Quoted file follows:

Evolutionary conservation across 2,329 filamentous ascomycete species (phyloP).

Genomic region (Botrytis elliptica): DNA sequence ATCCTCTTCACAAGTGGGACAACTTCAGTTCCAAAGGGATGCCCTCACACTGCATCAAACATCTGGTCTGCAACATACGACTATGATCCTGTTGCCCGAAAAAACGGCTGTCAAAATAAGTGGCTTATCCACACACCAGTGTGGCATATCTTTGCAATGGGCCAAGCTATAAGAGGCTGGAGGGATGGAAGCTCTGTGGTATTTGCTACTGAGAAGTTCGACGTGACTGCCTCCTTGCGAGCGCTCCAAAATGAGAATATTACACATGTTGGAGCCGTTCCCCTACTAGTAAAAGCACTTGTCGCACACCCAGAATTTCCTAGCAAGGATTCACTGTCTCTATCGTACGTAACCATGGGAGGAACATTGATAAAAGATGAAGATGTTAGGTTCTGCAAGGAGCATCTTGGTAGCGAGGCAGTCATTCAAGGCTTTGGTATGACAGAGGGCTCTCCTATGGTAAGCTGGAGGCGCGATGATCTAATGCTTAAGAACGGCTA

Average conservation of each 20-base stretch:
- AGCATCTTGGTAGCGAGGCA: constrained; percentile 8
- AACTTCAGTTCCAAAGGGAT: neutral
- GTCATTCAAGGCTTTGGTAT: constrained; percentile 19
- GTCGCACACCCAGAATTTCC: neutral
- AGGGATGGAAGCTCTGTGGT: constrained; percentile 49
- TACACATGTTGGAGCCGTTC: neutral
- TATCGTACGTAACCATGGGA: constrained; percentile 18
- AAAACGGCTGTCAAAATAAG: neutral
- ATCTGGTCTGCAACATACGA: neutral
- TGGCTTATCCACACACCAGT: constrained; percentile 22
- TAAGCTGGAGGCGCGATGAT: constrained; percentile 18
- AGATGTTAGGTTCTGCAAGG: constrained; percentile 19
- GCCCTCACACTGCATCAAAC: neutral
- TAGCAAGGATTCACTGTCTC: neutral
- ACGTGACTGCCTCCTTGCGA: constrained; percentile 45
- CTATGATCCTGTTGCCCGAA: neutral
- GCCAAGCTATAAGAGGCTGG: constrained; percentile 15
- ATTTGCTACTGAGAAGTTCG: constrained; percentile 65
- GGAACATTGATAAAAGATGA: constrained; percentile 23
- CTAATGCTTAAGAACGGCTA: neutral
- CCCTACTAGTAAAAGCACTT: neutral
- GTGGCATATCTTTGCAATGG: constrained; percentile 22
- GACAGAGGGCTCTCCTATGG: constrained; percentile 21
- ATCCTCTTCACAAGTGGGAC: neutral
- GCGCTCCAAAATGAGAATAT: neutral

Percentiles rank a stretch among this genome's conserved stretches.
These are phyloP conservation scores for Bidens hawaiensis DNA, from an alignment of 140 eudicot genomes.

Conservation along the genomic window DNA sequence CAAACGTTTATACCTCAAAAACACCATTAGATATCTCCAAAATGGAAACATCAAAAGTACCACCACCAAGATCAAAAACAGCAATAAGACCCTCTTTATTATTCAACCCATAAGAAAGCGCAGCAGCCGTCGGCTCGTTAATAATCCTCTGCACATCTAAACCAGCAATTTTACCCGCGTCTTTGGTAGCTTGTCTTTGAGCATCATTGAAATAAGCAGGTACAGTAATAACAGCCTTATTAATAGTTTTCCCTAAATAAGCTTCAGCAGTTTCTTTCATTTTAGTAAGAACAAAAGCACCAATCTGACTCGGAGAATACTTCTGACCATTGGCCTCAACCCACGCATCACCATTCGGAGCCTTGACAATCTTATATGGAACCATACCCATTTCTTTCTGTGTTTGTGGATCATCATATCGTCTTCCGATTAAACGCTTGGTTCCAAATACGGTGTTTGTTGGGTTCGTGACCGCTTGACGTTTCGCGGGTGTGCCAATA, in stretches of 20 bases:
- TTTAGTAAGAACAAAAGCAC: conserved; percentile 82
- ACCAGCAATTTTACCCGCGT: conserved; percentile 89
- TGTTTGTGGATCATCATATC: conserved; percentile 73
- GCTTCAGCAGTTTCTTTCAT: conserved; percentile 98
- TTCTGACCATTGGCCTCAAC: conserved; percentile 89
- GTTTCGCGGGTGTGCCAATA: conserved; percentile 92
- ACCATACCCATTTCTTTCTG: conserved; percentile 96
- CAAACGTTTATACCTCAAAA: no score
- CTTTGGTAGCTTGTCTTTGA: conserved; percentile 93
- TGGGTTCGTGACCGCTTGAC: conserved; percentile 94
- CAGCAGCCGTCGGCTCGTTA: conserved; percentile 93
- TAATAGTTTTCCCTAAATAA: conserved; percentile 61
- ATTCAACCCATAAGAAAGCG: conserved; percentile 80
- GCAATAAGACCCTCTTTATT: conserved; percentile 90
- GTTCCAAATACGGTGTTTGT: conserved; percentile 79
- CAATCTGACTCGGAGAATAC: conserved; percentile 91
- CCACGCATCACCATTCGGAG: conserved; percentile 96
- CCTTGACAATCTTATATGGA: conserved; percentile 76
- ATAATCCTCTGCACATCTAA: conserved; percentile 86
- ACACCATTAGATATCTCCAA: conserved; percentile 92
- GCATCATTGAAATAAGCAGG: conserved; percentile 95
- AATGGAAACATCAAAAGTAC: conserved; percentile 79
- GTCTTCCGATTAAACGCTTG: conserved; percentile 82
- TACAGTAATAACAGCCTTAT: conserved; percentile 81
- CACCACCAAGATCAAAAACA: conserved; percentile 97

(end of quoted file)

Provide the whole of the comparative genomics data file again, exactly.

Evolutionary conservation across 2,329 filamentous ascomycete species (phyloP).

Genomic region (Botrytis elliptica): DNA sequence ATCCTCTTCACAAGTGGGACAACTTCAGTTCCAAAGGGATGCCCTCACACTGCATCAAACATCTGGTCTGCAACATACGACTATGATCCTGTTGCCCGAAAAAACGGCTGTCAAAATAAGTGGCTTATCCACACACCAGTGTGGCATATCTTTGCAATGGGCCAAGCTATAAGAGGCTGGAGGGATGGAAGCTCTGTGGTATTTGCTACTGAGAAGTTCGACGTGACTGCCTCCTTGCGAGCGCTCCAAAATGAGAATATTACACATGTTGGAGCCGTTCCCCTACTAGTAAAAGCACTTGTCGCACACCCAGAATTTCCTAGCAAGGATTCACTGTCTCTATCGTACGTAACCATGGGAGGAACATTGATAAAAGATGAAGATGTTAGGTTCTGCAAGGAGCATCTTGGTAGCGAGGCAGTCATTCAAGGCTTTGGTATGACAGAGGGCTCTCCTATGGTAAGCTGGAGGCGCGATGATCTAATGCTTAAGAACGGCTA

Average conservation of each 20-base stretch:
- AGCATCTTGGTAGCGAGGCA: constrained; percentile 8
- AACTTCAGTTCCAAAGGGAT: neutral
- GTCATTCAAGGCTTTGGTAT: constrained; percentile 19
- GTCGCACACCCAGAATTTCC: neutral
- AGGGATGGAAGCTCTGTGGT: constrained; percentile 49
- TACACATGTTGGAGCCGTTC: neutral
- TATCGTACGTAACCATGGGA: constrained; percentile 18
- AAAACGGCTGTCAAAATAAG: neutral
- ATCTGGTCTGCAACATACGA: neutral
- TGGCTTATCCACACACCAGT: constrained; percentile 22
- TAAGCTGGAGGCGCGATGAT: constrained; percentile 18
- AGATGTTAGGTTCTGCAAGG: constrained; percentile 19
- GCCCTCACACTGCATCAAAC: neutral
- TAGCAAGGATTCACTGTCTC: neutral
- ACGTGACTGCCTCCTTGCGA: constrained; percentile 45
- CTATGATCCTGTTGCCCGAA: neutral
- GCCAAGCTATAAGAGGCTGG: constrained; percentile 15
- ATTTGCTACTGAGAAGTTCG: constrained; percentile 65
- GGAACATTGATAAAAGATGA: constrained; percentile 23
- CTAATGCTTAAGAACGGCTA: neutral
- CCCTACTAGTAAAAGCACTT: neutral
- GTGGCATATCTTTGCAATGG: constrained; percentile 22
- GACAGAGGGCTCTCCTATGG: constrained; percentile 21
- ATCCTCTTCACAAGTGGGAC: neutral
- GCGCTCCAAAATGAGAATAT: neutral

Percentiles rank a stretch among this genome's conserved stretches.
These are phyloP conservation scores for Bidens hawaiensis DNA, from an alignment of 140 eudicot genomes.

Conservation along the genomic window DNA sequence CAAACGTTTATACCTCAAAAACACCATTAGATATCTCCAAAATGGAAACATCAAAAGTACCACCACCAAGATCAAAAACAGCAATAAGACCCTCTTTATTATTCAACCCATAAGAAAGCGCAGCAGCCGTCGGCTCGTTAATAATCCTCTGCACATCTAAACCAGCAATTTTACCCGCGTCTTTGGTAGCTTGTCTTTGAGCATCATTGAAATAAGCAGGTACAGTAATAACAGCCTTATTAATAGTTTTCCCTAAATAAGCTTCAGCAGTTTCTTTCATTTTAGTAAGAACAAAAGCACCAATCTGACTCGGAGAATACTTCTGACCATTGGCCTCAACCCACGCATCACCATTCGGAGCCTTGACAATCTTATATGGAACCATACCCATTTCTTTCTGTGTTTGTGGATCATCATATCGTCTTCCGATTAAACGCTTGGTTCCAAATACGGTGTTTGTTGGGTTCGTGACCGCTTGACGTTTCGCGGGTGTGCCAATA, in stretches of 20 bases:
- TTTAGTAAGAACAAAAGCAC: conserved; percentile 82
- ACCAGCAATTTTACCCGCGT: conserved; percentile 89
- TGTTTGTGGATCATCATATC: conserved; percentile 73
- GCTTCAGCAGTTTCTTTCAT: conserved; percentile 98
- TTCTGACCATTGGCCTCAAC: conserved; percentile 89
- GTTTCGCGGGTGTGCCAATA: conserved; percentile 92
- ACCATACCCATTTCTTTCTG: conserved; percentile 96
- CAAACGTTTATACCTCAAAA: no score
- CTTTGGTAGCTTGTCTTTGA: conserved; percentile 93
- TGGGTTCGTGACCGCTTGAC: conserved; percentile 94
- CAGCAGCCGTCGGCTCGTTA: conserved; percentile 93
- TAATAGTTTTCCCTAAATAA: conserved; percentile 61
- ATTCAACCCATAAGAAAGCG: conserved; percentile 80
- GCAATAAGACCCTCTTTATT: conserved; percentile 90
- GTTCCAAATACGGTGTTTGT: conserved; percentile 79
- CAATCTGACTCGGAGAATAC: conserved; percentile 91
- CCACGCATCACCATTCGGAG: conserved; percentile 96
- CCTTGACAATCTTATATGGA: conserved; percentile 76
- ATAATCCTCTGCACATCTAA: conserved; percentile 86
- ACACCATTAGATATCTCCAA: conserved; percentile 92
- GCATCATTGAAATAAGCAGG: conserved; percentile 95
- AATGGAAACATCAAAAGTAC: conserved; percentile 79
- GTCTTCCGATTAAACGCTTG: conserved; percentile 82
- TACAGTAATAACAGCCTTAT: conserved; percentile 81
- CACCACCAAGATCAAAAACA: conserved; percentile 97